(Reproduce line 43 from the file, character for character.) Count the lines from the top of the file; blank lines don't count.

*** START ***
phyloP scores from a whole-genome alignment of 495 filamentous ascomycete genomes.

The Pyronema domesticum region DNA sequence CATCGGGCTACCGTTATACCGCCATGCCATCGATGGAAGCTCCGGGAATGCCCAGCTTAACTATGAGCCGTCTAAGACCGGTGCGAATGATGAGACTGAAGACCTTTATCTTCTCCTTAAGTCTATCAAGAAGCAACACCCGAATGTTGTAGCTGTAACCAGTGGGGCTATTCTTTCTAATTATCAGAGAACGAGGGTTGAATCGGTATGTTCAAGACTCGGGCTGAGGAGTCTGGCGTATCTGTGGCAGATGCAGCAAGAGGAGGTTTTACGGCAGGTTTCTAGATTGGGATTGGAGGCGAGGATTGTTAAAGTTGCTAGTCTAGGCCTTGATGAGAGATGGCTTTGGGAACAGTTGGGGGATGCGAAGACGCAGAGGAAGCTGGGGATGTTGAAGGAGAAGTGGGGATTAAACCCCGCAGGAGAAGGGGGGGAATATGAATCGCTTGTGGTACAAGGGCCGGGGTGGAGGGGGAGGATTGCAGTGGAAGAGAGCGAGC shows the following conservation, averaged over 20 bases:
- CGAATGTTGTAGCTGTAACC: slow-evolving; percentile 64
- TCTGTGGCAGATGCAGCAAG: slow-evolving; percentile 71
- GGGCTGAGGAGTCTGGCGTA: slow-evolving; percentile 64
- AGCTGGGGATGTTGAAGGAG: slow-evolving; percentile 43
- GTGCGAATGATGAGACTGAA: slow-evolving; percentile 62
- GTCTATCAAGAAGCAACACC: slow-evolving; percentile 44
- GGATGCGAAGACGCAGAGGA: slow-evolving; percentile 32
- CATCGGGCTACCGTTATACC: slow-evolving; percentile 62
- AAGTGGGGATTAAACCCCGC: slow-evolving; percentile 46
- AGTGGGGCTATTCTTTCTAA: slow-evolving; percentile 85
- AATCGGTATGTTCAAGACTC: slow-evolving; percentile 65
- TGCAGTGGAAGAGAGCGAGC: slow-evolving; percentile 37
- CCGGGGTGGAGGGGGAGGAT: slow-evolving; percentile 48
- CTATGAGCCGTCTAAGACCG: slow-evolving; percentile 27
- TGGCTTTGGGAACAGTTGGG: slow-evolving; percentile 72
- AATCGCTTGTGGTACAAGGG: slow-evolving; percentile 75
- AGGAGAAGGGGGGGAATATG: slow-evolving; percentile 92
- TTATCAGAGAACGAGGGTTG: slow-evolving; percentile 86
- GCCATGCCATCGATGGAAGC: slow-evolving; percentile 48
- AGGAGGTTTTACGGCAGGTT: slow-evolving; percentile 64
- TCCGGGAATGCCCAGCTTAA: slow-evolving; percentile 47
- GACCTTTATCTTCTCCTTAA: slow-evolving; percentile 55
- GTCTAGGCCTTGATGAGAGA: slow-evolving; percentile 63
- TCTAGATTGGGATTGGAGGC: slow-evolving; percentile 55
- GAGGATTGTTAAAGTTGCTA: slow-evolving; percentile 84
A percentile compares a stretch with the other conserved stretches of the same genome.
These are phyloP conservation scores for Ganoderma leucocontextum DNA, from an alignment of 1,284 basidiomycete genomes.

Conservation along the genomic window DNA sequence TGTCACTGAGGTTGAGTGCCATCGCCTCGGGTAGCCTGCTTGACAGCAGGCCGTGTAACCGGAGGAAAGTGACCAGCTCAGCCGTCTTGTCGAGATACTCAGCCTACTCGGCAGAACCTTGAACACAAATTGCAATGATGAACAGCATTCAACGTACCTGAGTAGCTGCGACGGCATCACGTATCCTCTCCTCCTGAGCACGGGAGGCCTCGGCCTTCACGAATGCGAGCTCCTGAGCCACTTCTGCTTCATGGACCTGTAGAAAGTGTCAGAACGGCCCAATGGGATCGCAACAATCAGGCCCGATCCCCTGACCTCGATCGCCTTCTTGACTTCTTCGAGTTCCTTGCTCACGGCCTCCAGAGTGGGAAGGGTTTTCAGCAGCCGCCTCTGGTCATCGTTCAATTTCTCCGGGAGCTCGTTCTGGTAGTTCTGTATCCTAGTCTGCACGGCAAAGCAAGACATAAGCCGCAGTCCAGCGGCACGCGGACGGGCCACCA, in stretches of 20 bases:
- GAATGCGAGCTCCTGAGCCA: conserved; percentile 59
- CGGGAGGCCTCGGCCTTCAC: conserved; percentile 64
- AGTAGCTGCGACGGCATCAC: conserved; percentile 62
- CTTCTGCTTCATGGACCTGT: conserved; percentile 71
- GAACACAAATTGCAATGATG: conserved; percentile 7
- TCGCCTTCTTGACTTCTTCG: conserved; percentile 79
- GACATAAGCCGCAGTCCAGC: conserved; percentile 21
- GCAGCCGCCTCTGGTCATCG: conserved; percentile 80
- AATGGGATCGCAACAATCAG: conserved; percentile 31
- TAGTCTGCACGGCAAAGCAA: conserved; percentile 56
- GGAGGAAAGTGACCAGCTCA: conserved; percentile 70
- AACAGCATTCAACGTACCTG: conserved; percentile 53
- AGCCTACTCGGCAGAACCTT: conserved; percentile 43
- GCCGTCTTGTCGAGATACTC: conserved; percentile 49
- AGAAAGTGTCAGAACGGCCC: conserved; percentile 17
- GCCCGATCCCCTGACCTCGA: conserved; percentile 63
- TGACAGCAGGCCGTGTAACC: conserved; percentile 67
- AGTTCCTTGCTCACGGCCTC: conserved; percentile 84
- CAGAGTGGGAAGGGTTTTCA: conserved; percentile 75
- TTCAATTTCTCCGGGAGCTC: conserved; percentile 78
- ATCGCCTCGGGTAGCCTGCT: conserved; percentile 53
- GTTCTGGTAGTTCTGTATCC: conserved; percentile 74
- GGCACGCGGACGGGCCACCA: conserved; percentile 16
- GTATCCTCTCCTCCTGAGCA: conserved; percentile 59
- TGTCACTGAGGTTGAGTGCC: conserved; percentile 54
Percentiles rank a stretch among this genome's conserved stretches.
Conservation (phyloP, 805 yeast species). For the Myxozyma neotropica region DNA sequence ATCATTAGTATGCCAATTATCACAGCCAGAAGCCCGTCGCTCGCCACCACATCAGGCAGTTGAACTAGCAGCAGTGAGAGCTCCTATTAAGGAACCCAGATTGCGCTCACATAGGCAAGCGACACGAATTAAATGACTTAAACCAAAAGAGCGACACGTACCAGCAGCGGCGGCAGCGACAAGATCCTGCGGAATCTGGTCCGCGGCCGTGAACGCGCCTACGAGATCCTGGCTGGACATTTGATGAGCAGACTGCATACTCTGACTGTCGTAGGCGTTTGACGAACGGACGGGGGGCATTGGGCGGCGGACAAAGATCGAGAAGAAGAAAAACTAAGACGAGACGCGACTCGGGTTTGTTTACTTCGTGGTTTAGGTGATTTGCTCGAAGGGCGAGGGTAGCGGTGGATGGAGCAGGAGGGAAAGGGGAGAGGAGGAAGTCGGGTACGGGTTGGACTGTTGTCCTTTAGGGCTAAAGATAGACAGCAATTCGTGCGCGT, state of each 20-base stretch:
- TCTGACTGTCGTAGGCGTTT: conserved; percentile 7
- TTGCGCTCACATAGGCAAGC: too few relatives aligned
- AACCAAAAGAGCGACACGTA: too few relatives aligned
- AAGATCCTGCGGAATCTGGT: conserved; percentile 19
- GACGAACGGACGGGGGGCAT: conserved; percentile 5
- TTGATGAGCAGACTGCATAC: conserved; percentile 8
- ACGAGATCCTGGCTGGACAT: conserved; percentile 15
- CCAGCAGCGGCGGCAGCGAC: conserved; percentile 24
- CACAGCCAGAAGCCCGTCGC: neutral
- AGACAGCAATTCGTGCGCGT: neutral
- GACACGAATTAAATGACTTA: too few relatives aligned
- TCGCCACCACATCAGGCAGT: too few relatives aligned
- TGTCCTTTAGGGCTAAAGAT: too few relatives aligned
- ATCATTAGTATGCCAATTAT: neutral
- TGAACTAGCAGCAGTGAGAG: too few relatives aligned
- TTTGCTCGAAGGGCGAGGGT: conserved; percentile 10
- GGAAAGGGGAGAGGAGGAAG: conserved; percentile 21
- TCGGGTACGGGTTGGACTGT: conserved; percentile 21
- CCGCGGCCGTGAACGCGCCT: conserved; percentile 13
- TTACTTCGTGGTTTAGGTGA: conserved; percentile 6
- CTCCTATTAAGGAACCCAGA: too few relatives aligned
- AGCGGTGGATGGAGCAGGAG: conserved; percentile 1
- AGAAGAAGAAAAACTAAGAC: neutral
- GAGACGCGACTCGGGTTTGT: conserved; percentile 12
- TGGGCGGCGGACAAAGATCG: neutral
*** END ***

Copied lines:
- AGCCTACTCGGCAGAACCTT: conserved; percentile 43